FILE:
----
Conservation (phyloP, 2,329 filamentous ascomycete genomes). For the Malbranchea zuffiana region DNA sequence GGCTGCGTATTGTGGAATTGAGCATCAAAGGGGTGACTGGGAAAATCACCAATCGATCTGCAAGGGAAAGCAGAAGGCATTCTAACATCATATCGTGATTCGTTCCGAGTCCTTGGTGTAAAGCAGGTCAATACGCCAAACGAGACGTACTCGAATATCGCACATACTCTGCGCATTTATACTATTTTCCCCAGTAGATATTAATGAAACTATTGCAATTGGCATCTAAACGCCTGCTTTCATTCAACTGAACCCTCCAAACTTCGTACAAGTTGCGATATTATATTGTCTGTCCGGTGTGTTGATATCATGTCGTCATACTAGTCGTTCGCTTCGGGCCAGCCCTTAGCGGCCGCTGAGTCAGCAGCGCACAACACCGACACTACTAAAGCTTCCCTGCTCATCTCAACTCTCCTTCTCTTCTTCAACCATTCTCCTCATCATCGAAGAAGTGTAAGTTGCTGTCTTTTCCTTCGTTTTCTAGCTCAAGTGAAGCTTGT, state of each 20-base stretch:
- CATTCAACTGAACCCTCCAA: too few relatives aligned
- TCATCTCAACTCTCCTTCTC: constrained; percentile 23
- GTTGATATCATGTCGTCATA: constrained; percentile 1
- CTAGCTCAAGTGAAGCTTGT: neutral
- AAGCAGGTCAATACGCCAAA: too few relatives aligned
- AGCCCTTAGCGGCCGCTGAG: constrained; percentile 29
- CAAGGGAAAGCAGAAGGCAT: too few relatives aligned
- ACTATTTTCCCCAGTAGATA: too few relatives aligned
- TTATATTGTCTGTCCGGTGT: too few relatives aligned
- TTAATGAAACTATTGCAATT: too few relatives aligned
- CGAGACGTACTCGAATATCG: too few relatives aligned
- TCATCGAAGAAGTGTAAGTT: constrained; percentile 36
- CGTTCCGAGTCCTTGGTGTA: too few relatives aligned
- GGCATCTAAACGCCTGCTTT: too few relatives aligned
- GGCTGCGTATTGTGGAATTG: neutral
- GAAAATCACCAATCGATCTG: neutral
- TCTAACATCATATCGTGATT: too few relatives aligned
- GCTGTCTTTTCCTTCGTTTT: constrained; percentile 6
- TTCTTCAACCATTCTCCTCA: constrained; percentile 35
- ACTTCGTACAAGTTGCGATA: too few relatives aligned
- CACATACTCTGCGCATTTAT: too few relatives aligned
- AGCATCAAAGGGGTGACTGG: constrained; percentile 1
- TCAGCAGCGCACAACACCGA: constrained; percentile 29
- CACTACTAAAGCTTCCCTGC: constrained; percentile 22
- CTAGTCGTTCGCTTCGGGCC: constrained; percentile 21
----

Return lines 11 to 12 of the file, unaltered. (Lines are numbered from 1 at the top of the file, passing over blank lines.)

- TTAATGAAACTATTGCAATT: too few relatives aligned
- CGAGACGTACTCGAATATCG: too few relatives aligned